CIHRS’ advocacy on Egypt centered on the Egyptian government’s failure to uphold its international obligations by continuing to commit violations throughout its Universal Periodic Review(UPR) process, blatantly disregarding UN and member state recommendations, thereby undermining the UPR process as a whole.As underscored by CIHRS at the HRC, not only does the Egyptian government continue to escalate its already unprecedented levels of repression in the country, it disingenuously attempts to deceive the Council about human rights conditions in the country. CIHRS urged states to scrutinize the government’s misleading claims about human rights when following up on the recommendations they made during the UPR process.

In addition to its advocacy on Palestine, Syria, Libya and Egypt,CIHRS joined the Center for Reproductive Rights in a statement delivered in the Human Rights Council on behalf of 18 organizations[1] marking International Women’s Day. The statement reiterated the states’ obligation to “address underlying structural factors which negate [women’s] autonomy in decision-making regarding their own lives, health and bodies, to ensure that their agency and right to substantive equality are respected in all aspects of their lives.” The organizations also called on states to ensure accountability as it “is central to the realization of human rights and is a core demand of women rights defenders.”


[1] Center for Reproductive Rights, International Federation for Human Rights (FIDH), International Service for Human Rights, Cairo Institute for Human Rights Studies, Defend Defenders, Rutgers, Plan International, Women's International League for Peace and Freedom, Human Rights Watch, Sexual Rights Initiative, Akahata, Asian-Pacific Resource and Research Center for Women (ARROW), Federation for Women and Family Planning, Action Canada, International Planned Parenthood Federation, Choice for Youth and Sexuality, Youth Coalition for Sexual and Reproductive Health and International Commission of Jurists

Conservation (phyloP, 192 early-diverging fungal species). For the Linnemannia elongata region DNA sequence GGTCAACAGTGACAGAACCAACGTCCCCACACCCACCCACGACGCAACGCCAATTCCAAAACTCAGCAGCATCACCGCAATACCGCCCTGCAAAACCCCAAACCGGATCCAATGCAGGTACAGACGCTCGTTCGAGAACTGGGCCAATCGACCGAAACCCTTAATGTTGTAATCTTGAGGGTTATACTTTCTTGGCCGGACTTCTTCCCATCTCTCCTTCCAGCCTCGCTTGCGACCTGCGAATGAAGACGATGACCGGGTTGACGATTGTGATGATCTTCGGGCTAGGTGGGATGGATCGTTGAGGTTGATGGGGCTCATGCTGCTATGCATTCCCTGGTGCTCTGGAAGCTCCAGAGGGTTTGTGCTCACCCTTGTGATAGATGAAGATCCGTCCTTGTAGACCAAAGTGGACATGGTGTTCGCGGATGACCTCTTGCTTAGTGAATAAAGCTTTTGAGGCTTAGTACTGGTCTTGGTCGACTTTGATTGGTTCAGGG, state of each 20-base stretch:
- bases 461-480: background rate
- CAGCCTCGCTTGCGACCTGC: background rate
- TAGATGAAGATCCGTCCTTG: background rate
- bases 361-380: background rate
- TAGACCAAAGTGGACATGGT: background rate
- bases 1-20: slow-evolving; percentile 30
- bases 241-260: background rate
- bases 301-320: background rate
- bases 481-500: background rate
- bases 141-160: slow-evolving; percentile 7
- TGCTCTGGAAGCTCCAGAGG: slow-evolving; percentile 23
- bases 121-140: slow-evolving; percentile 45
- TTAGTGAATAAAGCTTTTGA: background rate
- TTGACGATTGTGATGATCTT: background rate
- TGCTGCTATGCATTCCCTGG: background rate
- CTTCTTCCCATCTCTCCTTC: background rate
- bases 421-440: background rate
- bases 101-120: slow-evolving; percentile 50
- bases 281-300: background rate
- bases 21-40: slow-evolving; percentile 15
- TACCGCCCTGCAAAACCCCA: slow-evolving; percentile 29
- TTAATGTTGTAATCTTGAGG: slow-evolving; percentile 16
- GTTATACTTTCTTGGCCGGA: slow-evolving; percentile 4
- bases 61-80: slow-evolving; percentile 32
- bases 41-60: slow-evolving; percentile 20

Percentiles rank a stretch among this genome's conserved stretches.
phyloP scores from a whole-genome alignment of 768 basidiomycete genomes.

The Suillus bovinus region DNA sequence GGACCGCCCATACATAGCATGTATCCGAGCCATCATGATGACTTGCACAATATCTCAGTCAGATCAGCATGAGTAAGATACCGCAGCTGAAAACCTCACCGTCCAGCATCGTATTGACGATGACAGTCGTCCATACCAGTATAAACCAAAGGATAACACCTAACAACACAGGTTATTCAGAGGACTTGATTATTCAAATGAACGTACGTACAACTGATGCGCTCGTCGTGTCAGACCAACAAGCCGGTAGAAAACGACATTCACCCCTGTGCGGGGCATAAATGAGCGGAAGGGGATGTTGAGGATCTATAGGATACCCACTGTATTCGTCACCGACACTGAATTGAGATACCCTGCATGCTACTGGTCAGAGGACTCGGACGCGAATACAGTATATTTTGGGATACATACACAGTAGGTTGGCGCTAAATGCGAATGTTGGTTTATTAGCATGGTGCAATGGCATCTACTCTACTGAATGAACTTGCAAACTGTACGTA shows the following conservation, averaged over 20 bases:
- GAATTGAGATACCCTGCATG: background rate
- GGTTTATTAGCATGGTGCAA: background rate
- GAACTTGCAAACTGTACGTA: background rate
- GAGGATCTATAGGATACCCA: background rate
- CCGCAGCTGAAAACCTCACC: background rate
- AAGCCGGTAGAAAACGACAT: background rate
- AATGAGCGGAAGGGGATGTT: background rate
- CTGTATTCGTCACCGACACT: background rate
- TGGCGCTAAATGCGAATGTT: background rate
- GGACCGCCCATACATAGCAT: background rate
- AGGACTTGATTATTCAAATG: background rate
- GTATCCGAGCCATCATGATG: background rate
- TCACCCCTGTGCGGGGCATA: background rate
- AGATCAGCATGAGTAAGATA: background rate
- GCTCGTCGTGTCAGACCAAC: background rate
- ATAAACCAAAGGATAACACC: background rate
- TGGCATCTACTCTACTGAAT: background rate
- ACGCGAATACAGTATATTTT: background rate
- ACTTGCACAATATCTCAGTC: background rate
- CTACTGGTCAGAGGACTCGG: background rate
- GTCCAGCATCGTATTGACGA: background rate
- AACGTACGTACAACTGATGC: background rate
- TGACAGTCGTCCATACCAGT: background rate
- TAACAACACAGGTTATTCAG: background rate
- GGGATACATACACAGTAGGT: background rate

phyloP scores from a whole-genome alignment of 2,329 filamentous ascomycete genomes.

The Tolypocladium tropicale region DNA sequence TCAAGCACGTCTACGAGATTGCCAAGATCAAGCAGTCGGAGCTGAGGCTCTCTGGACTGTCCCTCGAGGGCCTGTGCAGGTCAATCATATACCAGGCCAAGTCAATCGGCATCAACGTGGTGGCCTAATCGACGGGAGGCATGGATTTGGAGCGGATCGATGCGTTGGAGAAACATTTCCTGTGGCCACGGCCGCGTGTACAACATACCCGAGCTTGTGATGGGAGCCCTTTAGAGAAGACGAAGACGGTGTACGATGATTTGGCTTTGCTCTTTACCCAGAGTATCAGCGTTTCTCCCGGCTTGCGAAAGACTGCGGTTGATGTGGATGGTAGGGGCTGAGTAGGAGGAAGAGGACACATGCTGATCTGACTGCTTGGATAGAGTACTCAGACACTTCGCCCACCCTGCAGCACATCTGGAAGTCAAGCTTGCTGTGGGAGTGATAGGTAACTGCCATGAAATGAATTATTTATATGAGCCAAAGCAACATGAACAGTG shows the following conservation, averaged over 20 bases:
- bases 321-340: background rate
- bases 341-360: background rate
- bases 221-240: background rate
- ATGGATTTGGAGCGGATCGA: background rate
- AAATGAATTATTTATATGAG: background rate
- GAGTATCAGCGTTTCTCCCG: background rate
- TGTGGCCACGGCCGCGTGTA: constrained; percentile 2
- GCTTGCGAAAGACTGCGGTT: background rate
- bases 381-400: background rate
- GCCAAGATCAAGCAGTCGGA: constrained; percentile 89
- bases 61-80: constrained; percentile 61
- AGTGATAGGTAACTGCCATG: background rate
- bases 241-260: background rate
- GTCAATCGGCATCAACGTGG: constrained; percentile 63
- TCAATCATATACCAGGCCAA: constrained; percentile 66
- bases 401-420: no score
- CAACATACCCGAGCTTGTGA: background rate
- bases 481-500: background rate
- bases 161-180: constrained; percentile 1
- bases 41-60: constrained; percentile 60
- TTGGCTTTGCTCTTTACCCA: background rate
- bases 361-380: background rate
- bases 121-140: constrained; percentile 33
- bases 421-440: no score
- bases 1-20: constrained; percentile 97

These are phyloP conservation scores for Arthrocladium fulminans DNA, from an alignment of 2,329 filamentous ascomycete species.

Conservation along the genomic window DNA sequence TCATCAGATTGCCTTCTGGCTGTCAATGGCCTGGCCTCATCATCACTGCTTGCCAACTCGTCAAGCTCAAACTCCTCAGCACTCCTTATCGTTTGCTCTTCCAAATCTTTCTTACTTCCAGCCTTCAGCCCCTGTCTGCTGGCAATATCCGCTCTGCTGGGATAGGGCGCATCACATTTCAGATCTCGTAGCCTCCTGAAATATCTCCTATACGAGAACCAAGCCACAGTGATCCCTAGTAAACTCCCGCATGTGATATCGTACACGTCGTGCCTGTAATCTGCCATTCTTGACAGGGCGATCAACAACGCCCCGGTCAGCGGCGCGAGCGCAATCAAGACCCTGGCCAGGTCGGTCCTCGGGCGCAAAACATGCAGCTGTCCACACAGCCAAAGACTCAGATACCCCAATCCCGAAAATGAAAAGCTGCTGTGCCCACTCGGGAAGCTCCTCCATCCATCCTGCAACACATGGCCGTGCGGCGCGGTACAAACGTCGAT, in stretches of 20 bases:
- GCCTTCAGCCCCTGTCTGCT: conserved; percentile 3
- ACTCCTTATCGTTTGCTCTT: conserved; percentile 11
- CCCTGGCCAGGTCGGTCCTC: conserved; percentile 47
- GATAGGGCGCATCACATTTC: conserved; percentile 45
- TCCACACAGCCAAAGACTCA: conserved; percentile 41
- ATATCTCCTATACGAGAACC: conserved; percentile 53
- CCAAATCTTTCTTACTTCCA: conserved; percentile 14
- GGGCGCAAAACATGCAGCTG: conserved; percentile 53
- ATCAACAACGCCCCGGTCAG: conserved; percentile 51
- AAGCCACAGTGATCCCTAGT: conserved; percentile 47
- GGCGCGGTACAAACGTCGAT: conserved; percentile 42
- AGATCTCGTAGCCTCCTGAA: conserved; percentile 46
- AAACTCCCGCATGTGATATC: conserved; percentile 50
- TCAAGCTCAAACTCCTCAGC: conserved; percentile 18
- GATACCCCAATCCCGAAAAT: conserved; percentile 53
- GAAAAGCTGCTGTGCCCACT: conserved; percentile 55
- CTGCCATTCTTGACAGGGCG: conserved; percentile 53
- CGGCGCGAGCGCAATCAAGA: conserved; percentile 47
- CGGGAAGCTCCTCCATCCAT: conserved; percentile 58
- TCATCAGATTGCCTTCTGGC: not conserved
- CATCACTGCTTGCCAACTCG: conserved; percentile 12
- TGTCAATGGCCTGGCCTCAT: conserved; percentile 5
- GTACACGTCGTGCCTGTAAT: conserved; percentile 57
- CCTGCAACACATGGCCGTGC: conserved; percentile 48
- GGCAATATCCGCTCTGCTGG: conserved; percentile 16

Palestine


Release of the UN database: Avictory for civil society working on corporate accountability

The release of the UN database report on 28 February 2020 marks an important victory for human rights organizations, which have worked persistently over the last three years to ensure the publication of the database of businesses operating in illegal Israeli settlements. CIHRS and Al-Haq welcomed the publication of the UN database report as an important step towards transparency of the activities of companies engaged in Israel’s illegal settlement enterprise.

CIHRS and Al-Haqsent a letter on 17 March 2020 to the High Commissioner on behalf of more than 75 organizations, commending the High Commissioner and her office for demonstrating commitment “to upholding human rights standards and the rule of law in pursuit of justice and accountability for oppressed persons, groups and peoples around the world, while reaffirming OHCHR’s independence and impartiality in the face of undue political pressure.”

Following the publication of the database report that listed 112 Israeli and international companies, member states including Malaysia, Indonesia, Lebanon, China and Namibia welcomed the release of the database during the 43rd Council session, and reiterated the importance of its annual update.